“Only after that night,” He answered, “When Anders went in to shoot the wolf, he later told me of the amulet around the beast’s neck, I knew right then who it was. And what you are, werewolf.” He said the last word with disgust and slight sorrow on his lips. “I do not know what happened to you, but for the sake of my people, and as my duty as the mayor of this village, I must end this threat. I am sorry.” He raised his rifle once again and cocked it. The beast crouched lower prepared to strike, his eyes narrow slits, focusing on his soon to be prey.
“You cannot kill me with that thing,” He said, flexing his clawed fingers.
“Yes I can,” He shot back, “I have done some investigating, the only thing to draw out your blood and prevent your wounds from healing is silver.” The werewolf seemed surprised at this, his eyes growing wide. He was in danger now. “And thanks to the work of our smith, and at the sacrifice of our family’s silverware, I now have enough ammunition to end you.” The beast took a step back. The mayor took aim and was just about to pull the trigger…
…When she stepped in front of his view.
“Robyn, get out of the way,” her father said, his voice growing stern, “You do not know what you are doing.
“No!” She exclaimed, “You do not know what you are doing! He is still human! We can help him!”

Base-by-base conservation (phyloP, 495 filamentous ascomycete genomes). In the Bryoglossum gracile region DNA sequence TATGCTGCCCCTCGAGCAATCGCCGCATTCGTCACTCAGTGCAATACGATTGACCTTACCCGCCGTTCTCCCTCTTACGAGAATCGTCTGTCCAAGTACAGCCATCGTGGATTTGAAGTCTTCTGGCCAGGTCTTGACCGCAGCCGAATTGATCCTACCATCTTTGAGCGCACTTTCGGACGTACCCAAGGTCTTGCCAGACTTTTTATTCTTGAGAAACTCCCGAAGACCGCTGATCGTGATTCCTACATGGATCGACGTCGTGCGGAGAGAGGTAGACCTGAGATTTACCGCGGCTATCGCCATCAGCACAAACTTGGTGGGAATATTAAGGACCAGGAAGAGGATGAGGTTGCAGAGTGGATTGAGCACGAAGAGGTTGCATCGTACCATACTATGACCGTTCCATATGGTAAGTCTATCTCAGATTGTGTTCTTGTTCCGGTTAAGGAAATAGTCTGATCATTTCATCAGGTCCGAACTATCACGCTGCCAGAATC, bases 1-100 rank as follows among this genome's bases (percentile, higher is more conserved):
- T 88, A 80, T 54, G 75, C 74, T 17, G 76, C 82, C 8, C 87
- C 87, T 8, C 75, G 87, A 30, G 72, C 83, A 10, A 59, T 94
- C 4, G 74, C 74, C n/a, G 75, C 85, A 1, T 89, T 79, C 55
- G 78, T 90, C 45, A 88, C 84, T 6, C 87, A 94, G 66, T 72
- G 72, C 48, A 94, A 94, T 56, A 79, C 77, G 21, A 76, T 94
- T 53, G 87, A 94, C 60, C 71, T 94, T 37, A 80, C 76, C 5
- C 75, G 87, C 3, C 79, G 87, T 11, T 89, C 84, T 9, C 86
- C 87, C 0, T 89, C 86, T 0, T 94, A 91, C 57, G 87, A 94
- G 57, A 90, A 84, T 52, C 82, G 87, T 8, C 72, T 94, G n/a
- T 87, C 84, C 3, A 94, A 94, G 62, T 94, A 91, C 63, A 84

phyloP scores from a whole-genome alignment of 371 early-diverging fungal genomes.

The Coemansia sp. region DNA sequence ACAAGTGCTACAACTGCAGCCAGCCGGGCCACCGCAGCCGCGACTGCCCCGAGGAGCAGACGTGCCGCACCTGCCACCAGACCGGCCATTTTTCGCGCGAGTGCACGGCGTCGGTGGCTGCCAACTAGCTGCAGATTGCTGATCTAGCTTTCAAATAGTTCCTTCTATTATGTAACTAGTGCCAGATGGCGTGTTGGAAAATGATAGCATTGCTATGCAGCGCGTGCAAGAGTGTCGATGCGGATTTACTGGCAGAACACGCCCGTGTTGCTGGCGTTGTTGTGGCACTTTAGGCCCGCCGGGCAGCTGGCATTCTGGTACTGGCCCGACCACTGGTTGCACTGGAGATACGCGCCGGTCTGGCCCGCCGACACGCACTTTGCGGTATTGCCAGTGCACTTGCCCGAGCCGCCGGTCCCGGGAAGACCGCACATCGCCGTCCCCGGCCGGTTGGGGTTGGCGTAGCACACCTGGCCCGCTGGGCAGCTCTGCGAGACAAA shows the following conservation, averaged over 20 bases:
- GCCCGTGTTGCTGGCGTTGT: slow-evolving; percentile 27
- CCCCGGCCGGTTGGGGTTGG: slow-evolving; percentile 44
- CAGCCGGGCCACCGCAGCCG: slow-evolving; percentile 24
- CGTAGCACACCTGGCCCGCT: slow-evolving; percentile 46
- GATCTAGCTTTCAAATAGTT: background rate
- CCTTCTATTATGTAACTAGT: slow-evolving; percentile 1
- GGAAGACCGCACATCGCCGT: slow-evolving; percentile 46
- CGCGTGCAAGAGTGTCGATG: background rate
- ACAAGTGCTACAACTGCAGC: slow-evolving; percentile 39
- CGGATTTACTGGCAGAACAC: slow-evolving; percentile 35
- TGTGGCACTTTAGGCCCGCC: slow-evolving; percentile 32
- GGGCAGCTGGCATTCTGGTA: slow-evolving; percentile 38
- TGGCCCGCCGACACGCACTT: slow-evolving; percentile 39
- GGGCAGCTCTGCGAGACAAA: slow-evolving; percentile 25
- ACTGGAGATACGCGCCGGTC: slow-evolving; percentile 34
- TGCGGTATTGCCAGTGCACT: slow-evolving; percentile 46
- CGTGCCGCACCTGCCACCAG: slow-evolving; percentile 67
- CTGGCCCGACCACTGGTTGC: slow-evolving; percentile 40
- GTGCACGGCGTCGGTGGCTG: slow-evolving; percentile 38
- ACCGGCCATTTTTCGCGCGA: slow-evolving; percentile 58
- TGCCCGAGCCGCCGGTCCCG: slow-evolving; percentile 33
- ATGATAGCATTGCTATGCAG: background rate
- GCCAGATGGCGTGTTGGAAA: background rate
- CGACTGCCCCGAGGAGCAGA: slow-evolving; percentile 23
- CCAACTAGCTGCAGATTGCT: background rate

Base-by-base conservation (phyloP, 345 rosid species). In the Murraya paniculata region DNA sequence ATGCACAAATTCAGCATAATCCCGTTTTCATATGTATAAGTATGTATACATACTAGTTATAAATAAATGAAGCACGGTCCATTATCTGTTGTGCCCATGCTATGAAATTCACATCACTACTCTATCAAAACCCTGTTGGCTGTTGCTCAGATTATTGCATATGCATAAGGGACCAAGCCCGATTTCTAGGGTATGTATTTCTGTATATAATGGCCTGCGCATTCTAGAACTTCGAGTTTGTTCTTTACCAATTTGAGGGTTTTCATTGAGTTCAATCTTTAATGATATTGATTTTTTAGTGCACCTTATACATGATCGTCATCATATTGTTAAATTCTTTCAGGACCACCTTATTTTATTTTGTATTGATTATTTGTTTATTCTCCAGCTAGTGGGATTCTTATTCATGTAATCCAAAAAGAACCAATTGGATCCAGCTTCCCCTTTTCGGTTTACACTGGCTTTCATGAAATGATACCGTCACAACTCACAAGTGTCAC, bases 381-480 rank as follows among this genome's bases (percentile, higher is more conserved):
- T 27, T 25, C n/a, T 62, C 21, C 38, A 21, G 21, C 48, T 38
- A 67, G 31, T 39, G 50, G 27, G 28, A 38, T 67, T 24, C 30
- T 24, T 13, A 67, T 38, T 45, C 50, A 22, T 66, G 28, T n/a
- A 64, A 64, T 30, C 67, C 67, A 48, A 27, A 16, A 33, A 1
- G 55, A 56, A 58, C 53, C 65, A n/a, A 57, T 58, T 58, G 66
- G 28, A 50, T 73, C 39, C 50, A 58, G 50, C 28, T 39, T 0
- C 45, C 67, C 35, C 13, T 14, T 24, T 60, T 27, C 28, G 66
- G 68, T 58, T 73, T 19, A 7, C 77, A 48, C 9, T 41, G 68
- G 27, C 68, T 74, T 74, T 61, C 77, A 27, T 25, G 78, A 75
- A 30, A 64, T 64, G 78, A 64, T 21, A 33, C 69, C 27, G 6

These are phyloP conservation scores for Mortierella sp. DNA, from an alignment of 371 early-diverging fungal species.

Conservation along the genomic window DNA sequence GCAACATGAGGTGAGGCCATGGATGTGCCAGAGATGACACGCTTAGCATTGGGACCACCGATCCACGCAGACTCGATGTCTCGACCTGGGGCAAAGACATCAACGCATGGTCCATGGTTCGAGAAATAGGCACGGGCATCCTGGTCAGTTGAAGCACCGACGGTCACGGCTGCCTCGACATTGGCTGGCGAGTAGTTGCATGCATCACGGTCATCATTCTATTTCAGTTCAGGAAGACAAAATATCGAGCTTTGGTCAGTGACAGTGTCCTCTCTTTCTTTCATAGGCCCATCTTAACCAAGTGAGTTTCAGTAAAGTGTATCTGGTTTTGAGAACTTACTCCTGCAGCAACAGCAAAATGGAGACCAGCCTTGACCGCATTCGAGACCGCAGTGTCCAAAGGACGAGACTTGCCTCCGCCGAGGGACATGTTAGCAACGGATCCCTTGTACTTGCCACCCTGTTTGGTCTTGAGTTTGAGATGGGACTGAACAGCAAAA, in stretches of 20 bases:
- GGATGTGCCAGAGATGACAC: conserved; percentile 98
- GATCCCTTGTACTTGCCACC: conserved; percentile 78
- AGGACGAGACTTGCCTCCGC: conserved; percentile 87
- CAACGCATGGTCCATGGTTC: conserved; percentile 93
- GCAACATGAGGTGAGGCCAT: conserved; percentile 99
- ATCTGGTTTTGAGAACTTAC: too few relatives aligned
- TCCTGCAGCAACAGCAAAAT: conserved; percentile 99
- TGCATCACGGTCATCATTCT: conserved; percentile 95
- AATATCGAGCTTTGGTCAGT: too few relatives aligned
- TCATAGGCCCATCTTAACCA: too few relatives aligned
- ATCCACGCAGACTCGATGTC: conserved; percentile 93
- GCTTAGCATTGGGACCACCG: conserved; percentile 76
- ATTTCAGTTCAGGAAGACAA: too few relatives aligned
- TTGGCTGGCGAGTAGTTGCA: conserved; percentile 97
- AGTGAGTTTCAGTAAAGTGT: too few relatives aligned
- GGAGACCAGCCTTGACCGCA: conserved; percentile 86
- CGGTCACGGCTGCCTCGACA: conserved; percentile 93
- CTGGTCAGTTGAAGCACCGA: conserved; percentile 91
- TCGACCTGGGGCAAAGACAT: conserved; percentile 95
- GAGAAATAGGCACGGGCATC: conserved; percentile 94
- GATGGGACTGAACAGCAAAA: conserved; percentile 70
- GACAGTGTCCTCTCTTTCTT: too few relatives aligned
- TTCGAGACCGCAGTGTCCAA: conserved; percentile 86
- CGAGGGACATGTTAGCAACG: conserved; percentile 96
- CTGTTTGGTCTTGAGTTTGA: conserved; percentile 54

“It doesn’t matter!” the mayor said, “he has enough strength too kill our entire village, and each night he grows more uncontrollable, he knows this as well.” She turned around and looked up at him.
“Is this true?” she said softly, hoping in all her heart that her father was lying. He looked down to meet her gaze, the eyes were so human, and yet, so far away. It then occurred to her that by her standing in front of him, it was not stopping her father from shooting, the werewolf still had uncovered space around two times taller that what she was right now. “It is true, I am glad that you came searching for me this night, but your father is right, it must be done.” She started to tear up, she tried to ignore the tears, but her vision became blurry. The combined voices of her father and her lover whispered into her ears.
“I am sorry.”